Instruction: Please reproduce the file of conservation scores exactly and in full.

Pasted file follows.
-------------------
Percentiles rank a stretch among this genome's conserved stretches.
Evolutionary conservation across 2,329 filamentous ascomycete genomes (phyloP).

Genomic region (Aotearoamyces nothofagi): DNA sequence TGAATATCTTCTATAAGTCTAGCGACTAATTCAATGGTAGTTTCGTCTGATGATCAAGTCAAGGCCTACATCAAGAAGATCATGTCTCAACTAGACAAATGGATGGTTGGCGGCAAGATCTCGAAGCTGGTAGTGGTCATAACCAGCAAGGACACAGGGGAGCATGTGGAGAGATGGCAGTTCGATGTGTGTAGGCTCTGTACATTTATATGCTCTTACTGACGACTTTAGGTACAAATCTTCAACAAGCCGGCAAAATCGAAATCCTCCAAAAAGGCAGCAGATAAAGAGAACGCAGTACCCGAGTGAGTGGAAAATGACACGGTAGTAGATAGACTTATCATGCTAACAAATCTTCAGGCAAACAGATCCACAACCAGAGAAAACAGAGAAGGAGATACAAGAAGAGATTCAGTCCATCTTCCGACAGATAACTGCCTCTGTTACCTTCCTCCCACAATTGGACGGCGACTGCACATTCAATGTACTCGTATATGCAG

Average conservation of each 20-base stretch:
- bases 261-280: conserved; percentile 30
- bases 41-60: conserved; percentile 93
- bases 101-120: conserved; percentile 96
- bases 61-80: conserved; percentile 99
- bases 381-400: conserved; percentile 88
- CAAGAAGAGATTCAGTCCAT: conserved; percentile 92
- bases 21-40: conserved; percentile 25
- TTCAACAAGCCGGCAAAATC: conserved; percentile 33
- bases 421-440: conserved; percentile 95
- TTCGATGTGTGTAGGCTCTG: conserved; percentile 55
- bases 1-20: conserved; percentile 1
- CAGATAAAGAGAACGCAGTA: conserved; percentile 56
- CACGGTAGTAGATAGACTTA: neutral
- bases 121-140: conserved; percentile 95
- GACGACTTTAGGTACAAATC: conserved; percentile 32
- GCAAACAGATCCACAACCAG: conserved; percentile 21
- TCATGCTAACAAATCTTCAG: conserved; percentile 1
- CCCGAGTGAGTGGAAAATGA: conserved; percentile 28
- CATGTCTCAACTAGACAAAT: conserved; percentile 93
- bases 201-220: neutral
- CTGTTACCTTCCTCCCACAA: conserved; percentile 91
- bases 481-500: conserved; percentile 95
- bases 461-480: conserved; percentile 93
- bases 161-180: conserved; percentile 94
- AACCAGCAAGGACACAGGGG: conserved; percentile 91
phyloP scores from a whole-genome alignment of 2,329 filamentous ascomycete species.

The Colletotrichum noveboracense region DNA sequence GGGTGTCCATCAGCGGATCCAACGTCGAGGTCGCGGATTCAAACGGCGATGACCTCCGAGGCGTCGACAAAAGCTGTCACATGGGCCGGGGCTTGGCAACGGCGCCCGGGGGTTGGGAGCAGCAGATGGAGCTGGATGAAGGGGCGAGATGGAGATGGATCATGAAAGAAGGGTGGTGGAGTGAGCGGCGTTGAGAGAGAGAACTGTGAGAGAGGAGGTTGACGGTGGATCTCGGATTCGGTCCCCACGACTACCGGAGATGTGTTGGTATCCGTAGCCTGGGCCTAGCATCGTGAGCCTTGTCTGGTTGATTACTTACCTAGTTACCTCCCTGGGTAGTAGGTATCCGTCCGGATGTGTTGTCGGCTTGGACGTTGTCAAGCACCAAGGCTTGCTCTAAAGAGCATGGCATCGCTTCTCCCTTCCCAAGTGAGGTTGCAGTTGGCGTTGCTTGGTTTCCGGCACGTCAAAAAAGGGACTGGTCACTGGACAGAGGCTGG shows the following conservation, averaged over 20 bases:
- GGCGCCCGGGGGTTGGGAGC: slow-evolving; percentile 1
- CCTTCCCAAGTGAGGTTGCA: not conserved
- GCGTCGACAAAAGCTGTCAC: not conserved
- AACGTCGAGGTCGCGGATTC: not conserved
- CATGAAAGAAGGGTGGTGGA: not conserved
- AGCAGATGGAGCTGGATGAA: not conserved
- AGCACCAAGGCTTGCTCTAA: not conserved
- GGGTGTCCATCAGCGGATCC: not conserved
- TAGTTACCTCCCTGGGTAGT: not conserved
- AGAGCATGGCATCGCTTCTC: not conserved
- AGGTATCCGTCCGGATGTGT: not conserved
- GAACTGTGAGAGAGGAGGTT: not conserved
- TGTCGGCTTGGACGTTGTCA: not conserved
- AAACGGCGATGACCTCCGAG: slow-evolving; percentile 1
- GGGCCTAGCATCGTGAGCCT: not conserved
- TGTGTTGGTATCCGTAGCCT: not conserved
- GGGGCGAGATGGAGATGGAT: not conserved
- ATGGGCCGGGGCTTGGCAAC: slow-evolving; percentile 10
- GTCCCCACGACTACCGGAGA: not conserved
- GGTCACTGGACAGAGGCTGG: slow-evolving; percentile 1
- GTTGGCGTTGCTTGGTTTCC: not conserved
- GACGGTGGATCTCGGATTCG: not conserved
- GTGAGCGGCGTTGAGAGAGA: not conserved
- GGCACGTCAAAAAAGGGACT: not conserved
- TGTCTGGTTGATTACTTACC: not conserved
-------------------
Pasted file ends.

Percentiles rank a stretch among this genome's conserved stretches.
Evolutionary conservation across 2,329 filamentous ascomycete genomes (phyloP).

Genomic region (Aotearoamyces nothofagi): DNA sequence TGAATATCTTCTATAAGTCTAGCGACTAATTCAATGGTAGTTTCGTCTGATGATCAAGTCAAGGCCTACATCAAGAAGATCATGTCTCAACTAGACAAATGGATGGTTGGCGGCAAGATCTCGAAGCTGGTAGTGGTCATAACCAGCAAGGACACAGGGGAGCATGTGGAGAGATGGCAGTTCGATGTGTGTAGGCTCTGTACATTTATATGCTCTTACTGACGACTTTAGGTACAAATCTTCAACAAGCCGGCAAAATCGAAATCCTCCAAAAAGGCAGCAGATAAAGAGAACGCAGTACCCGAGTGAGTGGAAAATGACACGGTAGTAGATAGACTTATCATGCTAACAAATCTTCAGGCAAACAGATCCACAACCAGAGAAAACAGAGAAGGAGATACAAGAAGAGATTCAGTCCATCTTCCGACAGATAACTGCCTCTGTTACCTTCCTCCCACAATTGGACGGCGACTGCACATTCAATGTACTCGTATATGCAG

Average conservation of each 20-base stretch:
- bases 261-280: conserved; percentile 30
- bases 41-60: conserved; percentile 93
- bases 101-120: conserved; percentile 96
- bases 61-80: conserved; percentile 99
- bases 381-400: conserved; percentile 88
- CAAGAAGAGATTCAGTCCAT: conserved; percentile 92
- bases 21-40: conserved; percentile 25
- TTCAACAAGCCGGCAAAATC: conserved; percentile 33
- bases 421-440: conserved; percentile 95
- TTCGATGTGTGTAGGCTCTG: conserved; percentile 55
- bases 1-20: conserved; percentile 1
- CAGATAAAGAGAACGCAGTA: conserved; percentile 56
- CACGGTAGTAGATAGACTTA: neutral
- bases 121-140: conserved; percentile 95
- GACGACTTTAGGTACAAATC: conserved; percentile 32
- GCAAACAGATCCACAACCAG: conserved; percentile 21
- TCATGCTAACAAATCTTCAG: conserved; percentile 1
- CCCGAGTGAGTGGAAAATGA: conserved; percentile 28
- CATGTCTCAACTAGACAAAT: conserved; percentile 93
- bases 201-220: neutral
- CTGTTACCTTCCTCCCACAA: conserved; percentile 91
- bases 481-500: conserved; percentile 95
- bases 461-480: conserved; percentile 93
- bases 161-180: conserved; percentile 94
- AACCAGCAAGGACACAGGGG: conserved; percentile 91
phyloP scores from a whole-genome alignment of 2,329 filamentous ascomycete species.

The Colletotrichum noveboracense region DNA sequence GGGTGTCCATCAGCGGATCCAACGTCGAGGTCGCGGATTCAAACGGCGATGACCTCCGAGGCGTCGACAAAAGCTGTCACATGGGCCGGGGCTTGGCAACGGCGCCCGGGGGTTGGGAGCAGCAGATGGAGCTGGATGAAGGGGCGAGATGGAGATGGATCATGAAAGAAGGGTGGTGGAGTGAGCGGCGTTGAGAGAGAGAACTGTGAGAGAGGAGGTTGACGGTGGATCTCGGATTCGGTCCCCACGACTACCGGAGATGTGTTGGTATCCGTAGCCTGGGCCTAGCATCGTGAGCCTTGTCTGGTTGATTACTTACCTAGTTACCTCCCTGGGTAGTAGGTATCCGTCCGGATGTGTTGTCGGCTTGGACGTTGTCAAGCACCAAGGCTTGCTCTAAAGAGCATGGCATCGCTTCTCCCTTCCCAAGTGAGGTTGCAGTTGGCGTTGCTTGGTTTCCGGCACGTCAAAAAAGGGACTGGTCACTGGACAGAGGCTGG shows the following conservation, averaged over 20 bases:
- GGCGCCCGGGGGTTGGGAGC: slow-evolving; percentile 1
- CCTTCCCAAGTGAGGTTGCA: not conserved
- GCGTCGACAAAAGCTGTCAC: not conserved
- AACGTCGAGGTCGCGGATTC: not conserved
- CATGAAAGAAGGGTGGTGGA: not conserved
- AGCAGATGGAGCTGGATGAA: not conserved
- AGCACCAAGGCTTGCTCTAA: not conserved
- GGGTGTCCATCAGCGGATCC: not conserved
- TAGTTACCTCCCTGGGTAGT: not conserved
- AGAGCATGGCATCGCTTCTC: not conserved
- AGGTATCCGTCCGGATGTGT: not conserved
- GAACTGTGAGAGAGGAGGTT: not conserved
- TGTCGGCTTGGACGTTGTCA: not conserved
- AAACGGCGATGACCTCCGAG: slow-evolving; percentile 1
- GGGCCTAGCATCGTGAGCCT: not conserved
- TGTGTTGGTATCCGTAGCCT: not conserved
- GGGGCGAGATGGAGATGGAT: not conserved
- ATGGGCCGGGGCTTGGCAAC: slow-evolving; percentile 10
- GTCCCCACGACTACCGGAGA: not conserved
- GGTCACTGGACAGAGGCTGG: slow-evolving; percentile 1
- GTTGGCGTTGCTTGGTTTCC: not conserved
- GACGGTGGATCTCGGATTCG: not conserved
- GTGAGCGGCGTTGAGAGAGA: not conserved
- GGCACGTCAAAAAAGGGACT: not conserved
- TGTCTGGTTGATTACTTACC: not conserved